-One section of text from the NYT story stood out to me: "Under Mr. Bigelow’s direction, the company modified buildings in Las Vegas for the storage of metal alloys and other materials that Mr. Elizondo and program contractors said had been recovered from unidentified aerial phenomena. Researchers also studied people who said they had experienced physical effects from encounters with the objects and examined them for any physiological changes."

What. The. Heck?

Why aren't we talking more about this? If there is physical, metallic evidence then there's the goods. If this metal were conclusively proven to be not of this Earth, then that would force me to reconsider my own Ufological suspicions, that combination of great skepticism and Vallee's "ultraterrestrials" and Keel's "super spectrum."

Shrugging my shoulders at much of this. Excited by other aspects. Ultimately, as is so often the case with these things, it only raises more questions.

Follow me on Twitter: @Jntweets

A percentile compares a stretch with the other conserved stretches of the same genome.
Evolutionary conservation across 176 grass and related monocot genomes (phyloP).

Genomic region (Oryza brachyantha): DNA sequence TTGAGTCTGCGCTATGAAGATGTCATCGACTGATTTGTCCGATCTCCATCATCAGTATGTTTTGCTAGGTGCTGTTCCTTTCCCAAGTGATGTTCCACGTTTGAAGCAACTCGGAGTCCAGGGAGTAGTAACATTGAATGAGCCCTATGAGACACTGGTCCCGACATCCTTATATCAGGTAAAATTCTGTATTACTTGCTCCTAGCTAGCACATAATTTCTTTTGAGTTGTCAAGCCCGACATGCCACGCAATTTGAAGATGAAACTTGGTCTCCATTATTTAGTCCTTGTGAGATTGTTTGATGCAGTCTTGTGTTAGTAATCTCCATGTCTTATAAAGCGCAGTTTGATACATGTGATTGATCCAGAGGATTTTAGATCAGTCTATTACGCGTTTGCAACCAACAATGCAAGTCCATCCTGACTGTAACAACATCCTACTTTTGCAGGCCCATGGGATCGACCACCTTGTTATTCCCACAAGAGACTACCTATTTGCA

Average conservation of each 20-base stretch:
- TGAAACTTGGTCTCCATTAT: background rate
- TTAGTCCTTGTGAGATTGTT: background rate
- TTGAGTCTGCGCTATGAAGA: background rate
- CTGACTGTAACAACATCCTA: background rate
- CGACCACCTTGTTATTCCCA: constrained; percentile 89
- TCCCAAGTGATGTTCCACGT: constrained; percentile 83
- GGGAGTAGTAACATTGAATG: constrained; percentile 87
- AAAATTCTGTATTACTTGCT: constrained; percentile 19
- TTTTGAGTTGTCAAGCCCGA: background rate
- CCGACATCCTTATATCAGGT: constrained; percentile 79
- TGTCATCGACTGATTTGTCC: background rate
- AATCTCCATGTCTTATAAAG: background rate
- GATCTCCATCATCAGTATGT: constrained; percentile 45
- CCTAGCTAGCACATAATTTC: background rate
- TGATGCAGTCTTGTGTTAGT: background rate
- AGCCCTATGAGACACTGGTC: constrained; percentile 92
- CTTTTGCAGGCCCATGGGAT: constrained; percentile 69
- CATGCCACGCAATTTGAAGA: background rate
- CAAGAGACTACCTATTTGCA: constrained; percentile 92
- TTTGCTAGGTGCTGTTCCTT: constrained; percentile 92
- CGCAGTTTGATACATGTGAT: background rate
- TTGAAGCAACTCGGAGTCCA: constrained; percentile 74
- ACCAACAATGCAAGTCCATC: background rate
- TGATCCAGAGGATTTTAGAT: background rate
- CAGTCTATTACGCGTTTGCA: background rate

Tuesday, December 5, 2017

Gaudy Christmas displays and tunnels where you can hide

Is it art?

I guess that's the fundamental question.

The question came to me when I saw an article in my Facebook feed. Yes, like many in the 21st Century, I spend an inordinate amount of time scrolling through Facebook on my iPhone. That is time that could be far better spent but damn you Zuckerberg, it's just so addicting. I'm in the process of moving more of my content to Twitter for various reasons, but I'm certainly not above the "scroll and lurk" of Facebook. But I digress...

I saw this article from Wired about light-up Christmas displays.